WASHINGTON - There was a time when the difference for a ship's captain between finding his way and wrecking on a rocky shoal was a thin beam of light piercing the darkness to guide his way.
The ships of the Great Lakes no longer depend on lighthouses to navigate the often-dangerous waters; satellites and Global Positioning System receivers do that job now. But many of the lighthouses that made the lakes safe for navigation a century or more ago still stand, soaring testaments to the maritime history that has shaped our state.
The lighthouses of the Great Lakes no longer guide ships, but they still have great value. That's why more than a decade ago, I joined with then-Sen. Frank Murkowski of Alaska to introduce the National Historic Lighthouse Preservation Act. The act established a program to allow transfer of lighthouses from the U.S. Coast Guard, which no longer needed them to aid navigation, to state and local governments and nonprofit organizations.
Sen. Carl Levin
The act celebrates its 10th anniversary this year, and in the decade since it became law, we have made great progress in preserving our maritime heritage. Through 2009, 58 lighthouses in more than a dozen states have been transferred to community organizations or government agencies. Nine of those lighthouses are in Michigan, more than any other state. And this year, another 22 lighthouses are scheduled for transfer, including six in Michigan.
Success stories from the last 10 years ring the state:
- A local group took over and restored the DeTour Reef Lighthouse, which stands a mile offshore at the northern end of Lake Huron. Today, visitors can serve as lighthouse keepers for a weekend, getting a taste of what it was like to keep watch of the station's light when it warned mariners of a rocky reef nearby.
- The Sable Point Lighthouse Keepers Association maintains two lights transferred under the act, in Ludington, that are open for public tours.
- And in Port Huron, the city and a private group, Friends of the Fort Gratiot Light, are restoring the Fort Gratiot Light Station, one of the oldest on the lakes and another lighthouse transferred under the act so it can open to the public.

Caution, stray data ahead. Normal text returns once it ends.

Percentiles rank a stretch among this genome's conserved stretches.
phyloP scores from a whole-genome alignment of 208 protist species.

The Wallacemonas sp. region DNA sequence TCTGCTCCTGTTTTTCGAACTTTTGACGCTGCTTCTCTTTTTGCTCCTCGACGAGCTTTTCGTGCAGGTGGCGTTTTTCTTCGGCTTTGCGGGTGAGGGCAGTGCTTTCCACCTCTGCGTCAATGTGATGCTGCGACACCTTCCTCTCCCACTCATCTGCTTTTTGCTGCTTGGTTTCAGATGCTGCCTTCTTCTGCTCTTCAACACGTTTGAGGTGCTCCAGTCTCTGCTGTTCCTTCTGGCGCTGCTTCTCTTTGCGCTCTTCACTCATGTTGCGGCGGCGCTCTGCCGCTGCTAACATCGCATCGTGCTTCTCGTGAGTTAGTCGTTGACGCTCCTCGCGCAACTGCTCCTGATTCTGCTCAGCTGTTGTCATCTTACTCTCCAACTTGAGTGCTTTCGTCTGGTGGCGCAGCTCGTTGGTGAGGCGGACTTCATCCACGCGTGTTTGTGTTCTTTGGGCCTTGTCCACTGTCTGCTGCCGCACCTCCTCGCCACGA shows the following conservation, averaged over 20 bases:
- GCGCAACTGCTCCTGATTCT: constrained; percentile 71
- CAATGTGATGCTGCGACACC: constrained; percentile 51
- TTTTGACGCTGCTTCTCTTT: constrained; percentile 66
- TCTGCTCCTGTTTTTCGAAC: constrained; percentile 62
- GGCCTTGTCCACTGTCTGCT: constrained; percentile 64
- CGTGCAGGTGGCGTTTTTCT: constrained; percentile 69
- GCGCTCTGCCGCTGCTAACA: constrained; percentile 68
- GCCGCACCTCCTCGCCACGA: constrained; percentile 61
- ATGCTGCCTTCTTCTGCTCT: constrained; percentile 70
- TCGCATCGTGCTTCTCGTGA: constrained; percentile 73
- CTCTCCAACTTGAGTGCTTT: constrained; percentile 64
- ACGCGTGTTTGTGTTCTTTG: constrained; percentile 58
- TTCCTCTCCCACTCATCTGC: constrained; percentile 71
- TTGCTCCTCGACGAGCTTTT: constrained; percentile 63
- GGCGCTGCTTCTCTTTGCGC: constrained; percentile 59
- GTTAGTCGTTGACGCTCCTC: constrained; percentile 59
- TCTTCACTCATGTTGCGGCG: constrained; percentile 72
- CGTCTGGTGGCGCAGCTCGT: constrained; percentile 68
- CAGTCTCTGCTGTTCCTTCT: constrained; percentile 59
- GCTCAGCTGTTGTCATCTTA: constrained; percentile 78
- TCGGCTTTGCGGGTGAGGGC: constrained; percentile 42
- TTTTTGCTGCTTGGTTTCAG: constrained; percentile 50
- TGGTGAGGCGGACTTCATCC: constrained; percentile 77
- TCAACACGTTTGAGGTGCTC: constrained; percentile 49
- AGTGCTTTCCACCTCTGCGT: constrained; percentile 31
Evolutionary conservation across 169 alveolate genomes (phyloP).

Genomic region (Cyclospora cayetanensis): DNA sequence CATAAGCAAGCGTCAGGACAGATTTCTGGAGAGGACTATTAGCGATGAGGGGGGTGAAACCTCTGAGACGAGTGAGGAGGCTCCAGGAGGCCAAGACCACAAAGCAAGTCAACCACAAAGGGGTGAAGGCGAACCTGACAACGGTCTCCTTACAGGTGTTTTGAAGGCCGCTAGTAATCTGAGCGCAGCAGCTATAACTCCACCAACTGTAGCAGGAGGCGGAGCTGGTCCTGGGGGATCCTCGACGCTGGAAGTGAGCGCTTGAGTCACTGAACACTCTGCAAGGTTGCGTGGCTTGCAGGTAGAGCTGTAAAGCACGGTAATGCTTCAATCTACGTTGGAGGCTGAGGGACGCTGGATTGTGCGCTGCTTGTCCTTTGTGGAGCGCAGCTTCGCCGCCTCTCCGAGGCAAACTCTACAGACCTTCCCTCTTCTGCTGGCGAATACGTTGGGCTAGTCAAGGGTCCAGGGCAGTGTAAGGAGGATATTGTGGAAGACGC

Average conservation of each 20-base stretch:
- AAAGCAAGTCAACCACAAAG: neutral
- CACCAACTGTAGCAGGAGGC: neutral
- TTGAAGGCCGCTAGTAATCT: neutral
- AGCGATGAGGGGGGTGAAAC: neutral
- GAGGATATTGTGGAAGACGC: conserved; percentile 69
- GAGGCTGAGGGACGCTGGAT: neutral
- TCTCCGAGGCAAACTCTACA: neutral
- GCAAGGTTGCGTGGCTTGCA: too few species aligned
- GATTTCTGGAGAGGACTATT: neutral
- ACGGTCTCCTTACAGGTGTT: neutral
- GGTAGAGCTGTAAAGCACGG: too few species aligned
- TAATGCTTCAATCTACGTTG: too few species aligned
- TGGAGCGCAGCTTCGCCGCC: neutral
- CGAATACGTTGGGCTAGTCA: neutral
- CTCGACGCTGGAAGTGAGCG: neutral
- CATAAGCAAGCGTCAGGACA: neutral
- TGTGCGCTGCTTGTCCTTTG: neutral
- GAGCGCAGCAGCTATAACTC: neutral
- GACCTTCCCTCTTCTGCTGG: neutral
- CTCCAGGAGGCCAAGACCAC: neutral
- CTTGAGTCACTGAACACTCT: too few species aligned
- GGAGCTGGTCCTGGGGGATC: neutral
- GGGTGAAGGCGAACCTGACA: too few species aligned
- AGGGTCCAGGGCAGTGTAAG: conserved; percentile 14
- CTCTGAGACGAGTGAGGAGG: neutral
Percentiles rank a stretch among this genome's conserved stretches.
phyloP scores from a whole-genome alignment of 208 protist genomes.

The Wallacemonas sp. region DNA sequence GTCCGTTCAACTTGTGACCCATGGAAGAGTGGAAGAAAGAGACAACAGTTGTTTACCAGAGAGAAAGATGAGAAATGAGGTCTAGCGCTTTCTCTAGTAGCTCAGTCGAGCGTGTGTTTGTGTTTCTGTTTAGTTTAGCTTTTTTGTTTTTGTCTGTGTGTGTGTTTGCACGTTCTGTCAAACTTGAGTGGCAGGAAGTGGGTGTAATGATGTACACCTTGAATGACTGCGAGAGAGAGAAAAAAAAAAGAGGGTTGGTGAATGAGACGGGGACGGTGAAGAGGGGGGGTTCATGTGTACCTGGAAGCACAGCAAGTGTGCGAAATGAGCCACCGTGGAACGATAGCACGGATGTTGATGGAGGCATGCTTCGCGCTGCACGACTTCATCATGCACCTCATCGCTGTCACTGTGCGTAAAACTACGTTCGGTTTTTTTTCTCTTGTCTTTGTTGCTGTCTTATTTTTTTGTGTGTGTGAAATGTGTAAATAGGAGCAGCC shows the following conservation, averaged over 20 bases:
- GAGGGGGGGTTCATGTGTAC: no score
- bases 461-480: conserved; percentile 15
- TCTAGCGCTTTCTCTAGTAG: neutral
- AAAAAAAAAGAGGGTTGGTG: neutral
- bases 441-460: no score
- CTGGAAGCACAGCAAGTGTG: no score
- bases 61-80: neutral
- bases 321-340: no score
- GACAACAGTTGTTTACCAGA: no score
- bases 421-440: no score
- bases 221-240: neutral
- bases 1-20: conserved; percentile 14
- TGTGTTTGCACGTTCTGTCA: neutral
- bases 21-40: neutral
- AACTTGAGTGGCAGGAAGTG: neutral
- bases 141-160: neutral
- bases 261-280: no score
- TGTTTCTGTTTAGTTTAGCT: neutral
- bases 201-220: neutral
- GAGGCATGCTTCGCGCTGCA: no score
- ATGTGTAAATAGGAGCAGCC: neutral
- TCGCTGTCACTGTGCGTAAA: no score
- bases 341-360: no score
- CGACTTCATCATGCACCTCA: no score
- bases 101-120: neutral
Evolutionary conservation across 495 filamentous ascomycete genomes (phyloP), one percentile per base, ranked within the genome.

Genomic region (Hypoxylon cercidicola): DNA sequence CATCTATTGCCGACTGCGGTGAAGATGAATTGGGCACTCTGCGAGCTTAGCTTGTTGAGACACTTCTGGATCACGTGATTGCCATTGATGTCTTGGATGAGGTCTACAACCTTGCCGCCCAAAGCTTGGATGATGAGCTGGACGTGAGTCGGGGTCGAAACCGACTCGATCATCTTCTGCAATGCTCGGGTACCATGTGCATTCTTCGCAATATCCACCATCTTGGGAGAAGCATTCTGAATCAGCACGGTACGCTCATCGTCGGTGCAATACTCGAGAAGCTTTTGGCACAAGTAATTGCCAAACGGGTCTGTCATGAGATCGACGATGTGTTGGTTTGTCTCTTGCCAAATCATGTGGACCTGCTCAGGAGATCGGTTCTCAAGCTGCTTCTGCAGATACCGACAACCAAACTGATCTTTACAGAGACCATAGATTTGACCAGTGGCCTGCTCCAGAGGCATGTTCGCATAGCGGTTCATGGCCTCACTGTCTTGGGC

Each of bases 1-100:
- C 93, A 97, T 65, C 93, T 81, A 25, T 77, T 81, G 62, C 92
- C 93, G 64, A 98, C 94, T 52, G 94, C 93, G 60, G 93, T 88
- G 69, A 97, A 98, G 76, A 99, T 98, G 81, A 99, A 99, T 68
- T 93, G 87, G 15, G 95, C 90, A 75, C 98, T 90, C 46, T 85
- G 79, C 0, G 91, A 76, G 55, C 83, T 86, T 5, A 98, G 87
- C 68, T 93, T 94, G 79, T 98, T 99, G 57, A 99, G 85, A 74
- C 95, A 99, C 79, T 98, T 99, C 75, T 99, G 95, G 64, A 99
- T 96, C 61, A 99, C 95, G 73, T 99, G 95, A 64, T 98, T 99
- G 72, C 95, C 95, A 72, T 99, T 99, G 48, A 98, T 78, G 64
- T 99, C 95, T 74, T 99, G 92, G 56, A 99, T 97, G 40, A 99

As these and other examples show, preserving these lighthouses is about more than just saving our maritime history, although that is important. They can become important tourist destinations, helping generate activity in one of our state's most important industries. There's a reason lighthouses play such an iconic role in the state's travel promotion efforts: They are an unmistakable marker of Michigan's identity. Visitors from around the world come to see them, and that makes them an important source of tourism revenue.
Our work is not over. While the National Historic Lighthouse Preservation Act has done much to save important pieces of the nation's history, the job can be daunting for private groups or government agencies. The National Lighthouse Stewardship Act, which I introduced last year with Michigan's Sen. Debbie Stabenow, would establish a pilot program to help meet the costs of lighthouse preservation. I'm hopeful that Congress can take up and pass this legislation and add to the success we've had over the last 10 years.
I hope you'll join me in celebrating the 10th anniversary of the National Historic Lighthouse Preservation Act. These lighthouses once guided ships through storm-tossed waters. Now they can guide us to greater understanding of our maritime heritage, while guiding new visitors to our great state.
Carl Levin is the senior U.S. senator from Michigan.